Dietary buffering

Feeding dairy cows is a balancing act. It is important 
to get sufficient energy and protein into the cow to maximise genetic potential in milk yield, and yet energy dense diets can increase rumen acidity, leading to health problems and poor performance.

Diets formulated for performance will be high in fermentable carbohydrates and sugars and include 
high quality forages, which tend to contain pre-formed acids and be low in structural fibre. Once concentrates are added these diets are acidogenic. Large amounts 
of starch and sugar stimulate lactic acid-producing bacteria in the rumen, and the other rumen bacteria that normally use lactic acid cannot keep up with production, causing the pH of the rumen to drop below that for optimal performance, as lactic acid is ten times stronger than any other acid in the rumen. The optimal pH for the rumen is 6.0 – 6.5 and below pH 6.0 fibre digestion is significantly reduced. To help avoid acidosis, many nutritionists recommend feeding a buffer of some kind.

What are buffers?

Buffers are compounds that help to counteract an increase in acidity in the rumen. The cow produces a natural buffer, saliva, which has a pH of around 8.4. She will produce somewhere between 10 and 32 litres of saliva per kg of dry matter consumed, with much higher saliva production when lots of roughage is consumed, as shown in the table below:


Forage, % in dietary DM




DM intake (kg/day)




Saliva flow (l/day)




Total sodium bicarbonate equivalent (g/day)





Source: Erdman, J. Dairy Science 71:3246 (1988)

What this shows is that a cow fed a diet with only 30% forage naturally produces around 200g less sodium bicarbonate equivalent than an animal on the same level of dry matter intake, but with 70% forage in the ration. Because the low forage diet is likely to be more acidic as well, this compounds the problem in that the diet poses more of a challenge and the cow’s natural responses are diminished.

It is in these circumstances that additional help 
is required! Some diet components have a natural buffering effect but it is also possible to add specific rumen buffers, such as sodium bicarbonate or live yeast to help control rumen pH. These are most effective when added to a TMR so that they are continually available to the cow. This also avoids potential palatability issues with some buffers.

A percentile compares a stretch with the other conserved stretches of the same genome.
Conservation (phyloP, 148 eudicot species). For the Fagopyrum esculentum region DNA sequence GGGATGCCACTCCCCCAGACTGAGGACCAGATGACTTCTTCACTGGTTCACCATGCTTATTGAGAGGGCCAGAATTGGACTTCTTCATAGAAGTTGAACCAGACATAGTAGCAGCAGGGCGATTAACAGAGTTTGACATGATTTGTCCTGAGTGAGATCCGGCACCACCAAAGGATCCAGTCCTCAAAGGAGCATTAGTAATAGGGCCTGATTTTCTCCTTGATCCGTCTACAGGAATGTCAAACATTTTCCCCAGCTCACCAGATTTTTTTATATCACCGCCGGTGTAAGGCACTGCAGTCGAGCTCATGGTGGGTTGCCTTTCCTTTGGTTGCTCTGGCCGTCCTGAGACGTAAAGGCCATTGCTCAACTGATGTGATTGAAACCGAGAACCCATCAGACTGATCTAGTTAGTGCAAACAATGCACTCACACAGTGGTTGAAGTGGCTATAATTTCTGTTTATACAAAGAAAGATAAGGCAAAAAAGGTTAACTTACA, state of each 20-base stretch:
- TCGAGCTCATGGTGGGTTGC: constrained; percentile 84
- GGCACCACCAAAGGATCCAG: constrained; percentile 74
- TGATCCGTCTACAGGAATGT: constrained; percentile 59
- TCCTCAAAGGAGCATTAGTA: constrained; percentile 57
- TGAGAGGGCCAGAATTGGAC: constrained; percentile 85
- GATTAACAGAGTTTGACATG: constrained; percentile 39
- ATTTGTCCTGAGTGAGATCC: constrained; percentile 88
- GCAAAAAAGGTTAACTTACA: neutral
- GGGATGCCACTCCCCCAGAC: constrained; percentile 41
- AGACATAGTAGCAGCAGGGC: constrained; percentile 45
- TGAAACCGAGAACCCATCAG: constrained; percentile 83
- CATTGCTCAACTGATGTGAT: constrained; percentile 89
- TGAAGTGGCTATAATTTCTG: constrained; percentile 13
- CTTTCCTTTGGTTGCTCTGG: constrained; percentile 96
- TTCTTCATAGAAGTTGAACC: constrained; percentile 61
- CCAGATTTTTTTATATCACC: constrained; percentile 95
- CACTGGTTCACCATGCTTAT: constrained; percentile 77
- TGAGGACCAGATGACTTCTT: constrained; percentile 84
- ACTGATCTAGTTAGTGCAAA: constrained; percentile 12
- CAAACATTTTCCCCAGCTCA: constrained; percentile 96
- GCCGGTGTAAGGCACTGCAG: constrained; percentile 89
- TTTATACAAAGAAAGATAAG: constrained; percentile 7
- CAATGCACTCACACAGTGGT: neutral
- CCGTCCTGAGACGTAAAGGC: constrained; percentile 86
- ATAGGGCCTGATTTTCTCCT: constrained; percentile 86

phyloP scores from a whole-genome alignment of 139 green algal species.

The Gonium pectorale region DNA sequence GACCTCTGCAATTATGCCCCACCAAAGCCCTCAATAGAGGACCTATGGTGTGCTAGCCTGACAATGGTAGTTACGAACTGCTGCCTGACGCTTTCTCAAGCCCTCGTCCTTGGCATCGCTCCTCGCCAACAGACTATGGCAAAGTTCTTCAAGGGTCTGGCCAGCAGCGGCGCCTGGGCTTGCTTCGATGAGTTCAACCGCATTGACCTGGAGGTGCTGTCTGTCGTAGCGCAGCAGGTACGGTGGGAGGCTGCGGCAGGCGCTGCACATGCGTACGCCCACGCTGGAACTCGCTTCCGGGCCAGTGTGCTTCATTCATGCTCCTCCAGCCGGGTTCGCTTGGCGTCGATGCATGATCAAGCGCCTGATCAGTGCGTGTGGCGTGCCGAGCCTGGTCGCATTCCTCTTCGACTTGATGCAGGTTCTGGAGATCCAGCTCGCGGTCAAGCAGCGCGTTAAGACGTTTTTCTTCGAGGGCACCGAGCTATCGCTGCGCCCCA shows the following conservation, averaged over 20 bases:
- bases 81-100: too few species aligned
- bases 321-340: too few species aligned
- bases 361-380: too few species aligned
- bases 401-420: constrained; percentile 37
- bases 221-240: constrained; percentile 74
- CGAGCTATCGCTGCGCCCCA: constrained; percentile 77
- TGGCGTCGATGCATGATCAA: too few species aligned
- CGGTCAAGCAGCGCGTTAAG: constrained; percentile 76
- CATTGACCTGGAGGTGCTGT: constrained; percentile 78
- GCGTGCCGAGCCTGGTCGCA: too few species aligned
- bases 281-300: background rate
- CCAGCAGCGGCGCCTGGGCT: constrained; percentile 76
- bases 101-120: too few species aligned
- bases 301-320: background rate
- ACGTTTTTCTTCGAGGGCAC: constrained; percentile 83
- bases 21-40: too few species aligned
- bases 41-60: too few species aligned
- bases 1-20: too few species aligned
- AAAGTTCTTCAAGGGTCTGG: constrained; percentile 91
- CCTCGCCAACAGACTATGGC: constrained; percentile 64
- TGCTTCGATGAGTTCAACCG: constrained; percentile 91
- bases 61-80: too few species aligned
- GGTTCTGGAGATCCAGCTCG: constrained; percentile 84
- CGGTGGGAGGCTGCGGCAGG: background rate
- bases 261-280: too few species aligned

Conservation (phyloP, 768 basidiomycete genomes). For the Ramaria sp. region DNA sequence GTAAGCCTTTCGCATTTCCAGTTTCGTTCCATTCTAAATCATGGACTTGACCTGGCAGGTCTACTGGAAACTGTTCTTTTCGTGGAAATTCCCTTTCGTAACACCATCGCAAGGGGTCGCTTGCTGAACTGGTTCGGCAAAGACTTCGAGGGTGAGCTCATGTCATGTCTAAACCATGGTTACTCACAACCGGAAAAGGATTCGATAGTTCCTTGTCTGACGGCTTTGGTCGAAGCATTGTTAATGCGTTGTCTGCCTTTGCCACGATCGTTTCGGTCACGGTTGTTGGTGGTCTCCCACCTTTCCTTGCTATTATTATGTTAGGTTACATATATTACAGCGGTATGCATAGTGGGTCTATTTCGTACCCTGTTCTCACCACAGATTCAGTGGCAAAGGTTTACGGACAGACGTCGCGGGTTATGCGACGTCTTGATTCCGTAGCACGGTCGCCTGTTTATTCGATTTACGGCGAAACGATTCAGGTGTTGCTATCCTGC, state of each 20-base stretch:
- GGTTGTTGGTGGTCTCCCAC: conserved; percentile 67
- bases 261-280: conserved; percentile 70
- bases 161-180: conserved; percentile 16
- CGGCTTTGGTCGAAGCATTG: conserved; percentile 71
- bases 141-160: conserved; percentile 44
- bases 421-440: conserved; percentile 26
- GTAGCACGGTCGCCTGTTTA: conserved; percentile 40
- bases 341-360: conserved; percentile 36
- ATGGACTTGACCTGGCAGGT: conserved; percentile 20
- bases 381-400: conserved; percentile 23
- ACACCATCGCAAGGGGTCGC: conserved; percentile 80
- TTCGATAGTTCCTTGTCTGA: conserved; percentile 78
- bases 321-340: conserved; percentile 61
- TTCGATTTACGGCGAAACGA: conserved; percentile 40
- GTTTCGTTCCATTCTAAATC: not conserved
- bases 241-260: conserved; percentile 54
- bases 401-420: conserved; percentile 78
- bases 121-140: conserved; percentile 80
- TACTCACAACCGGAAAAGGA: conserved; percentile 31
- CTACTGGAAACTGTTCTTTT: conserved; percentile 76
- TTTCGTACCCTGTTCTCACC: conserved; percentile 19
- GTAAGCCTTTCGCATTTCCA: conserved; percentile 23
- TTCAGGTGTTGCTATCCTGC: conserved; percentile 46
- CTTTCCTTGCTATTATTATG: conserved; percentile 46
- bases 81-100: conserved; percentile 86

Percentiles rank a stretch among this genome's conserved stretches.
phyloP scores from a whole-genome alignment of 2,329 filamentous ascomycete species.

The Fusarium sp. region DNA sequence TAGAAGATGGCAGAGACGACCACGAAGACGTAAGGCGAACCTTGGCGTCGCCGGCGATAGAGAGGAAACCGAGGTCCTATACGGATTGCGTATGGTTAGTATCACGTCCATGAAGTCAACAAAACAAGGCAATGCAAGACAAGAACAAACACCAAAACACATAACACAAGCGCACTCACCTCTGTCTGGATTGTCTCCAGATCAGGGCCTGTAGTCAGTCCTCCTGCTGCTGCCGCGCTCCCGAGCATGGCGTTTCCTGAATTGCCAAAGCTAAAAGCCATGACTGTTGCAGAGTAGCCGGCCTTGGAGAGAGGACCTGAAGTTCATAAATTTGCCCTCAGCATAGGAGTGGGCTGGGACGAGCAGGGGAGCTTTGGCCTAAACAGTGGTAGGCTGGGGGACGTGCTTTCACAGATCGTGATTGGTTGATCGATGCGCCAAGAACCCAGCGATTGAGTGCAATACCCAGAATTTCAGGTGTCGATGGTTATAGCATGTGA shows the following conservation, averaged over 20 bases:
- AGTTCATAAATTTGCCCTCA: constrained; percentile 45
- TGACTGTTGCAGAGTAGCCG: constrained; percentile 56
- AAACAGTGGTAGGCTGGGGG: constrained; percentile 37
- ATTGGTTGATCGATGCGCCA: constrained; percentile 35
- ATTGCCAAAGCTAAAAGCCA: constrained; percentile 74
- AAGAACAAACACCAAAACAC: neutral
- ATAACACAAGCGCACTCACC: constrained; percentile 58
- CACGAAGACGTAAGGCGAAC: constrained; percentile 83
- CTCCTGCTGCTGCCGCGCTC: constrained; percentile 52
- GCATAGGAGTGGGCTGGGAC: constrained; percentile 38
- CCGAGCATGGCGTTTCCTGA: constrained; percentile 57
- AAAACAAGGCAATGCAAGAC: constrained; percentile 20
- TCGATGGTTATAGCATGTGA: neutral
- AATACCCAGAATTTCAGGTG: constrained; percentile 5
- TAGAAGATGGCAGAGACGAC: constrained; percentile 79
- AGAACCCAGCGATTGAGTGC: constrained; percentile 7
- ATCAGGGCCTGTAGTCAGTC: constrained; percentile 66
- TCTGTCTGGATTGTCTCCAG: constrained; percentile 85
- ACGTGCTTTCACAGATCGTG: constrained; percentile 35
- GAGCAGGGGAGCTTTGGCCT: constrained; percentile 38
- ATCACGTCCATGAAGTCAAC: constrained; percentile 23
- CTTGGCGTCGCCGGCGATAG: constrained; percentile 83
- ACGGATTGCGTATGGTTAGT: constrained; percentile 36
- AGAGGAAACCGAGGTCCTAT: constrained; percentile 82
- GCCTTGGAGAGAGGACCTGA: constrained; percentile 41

How much buffer should I use?

Sodium bicarbonate is probably the most commonly used buffer and it is generally recommended to be fed at between 100 and 250g/cow/day.

But Actisaf Sc 47 live yeast also has a buffering effect and has other advantages too. Research comparing the action of 150g/day of sodium bicarbonate versus 5g/day of Actisaf has shown that both have a similar pH stabilisation effect, but that the mode of action is quite different.

Whereas sodium bicarbonate has a straight pH buffering effect, Actisaf has been shown to reduce the amount of lactate produced in the rumen (by converting lactate to propionate) and increase the activity of cellulolytic bacteria (and therefore fibre digestion) by strengthening the reducing conditions in the rumen. 
In other words, sodium bicarbonate deals with the symptoms whereas Actisaf gets to the root cause of the problem!

This means that as well as stabilising pH as effectively as sodium bicarbonate, Actisaf also delivers improved feed conversion efficiency, delivering potential increases in milk yield for the same amount of feed consumed.

What’s more, this level of activity is delivered when only 5 grams of pure Actisaf are fed per cow per day – which means that a small quantity has a dramatic effect.

Share with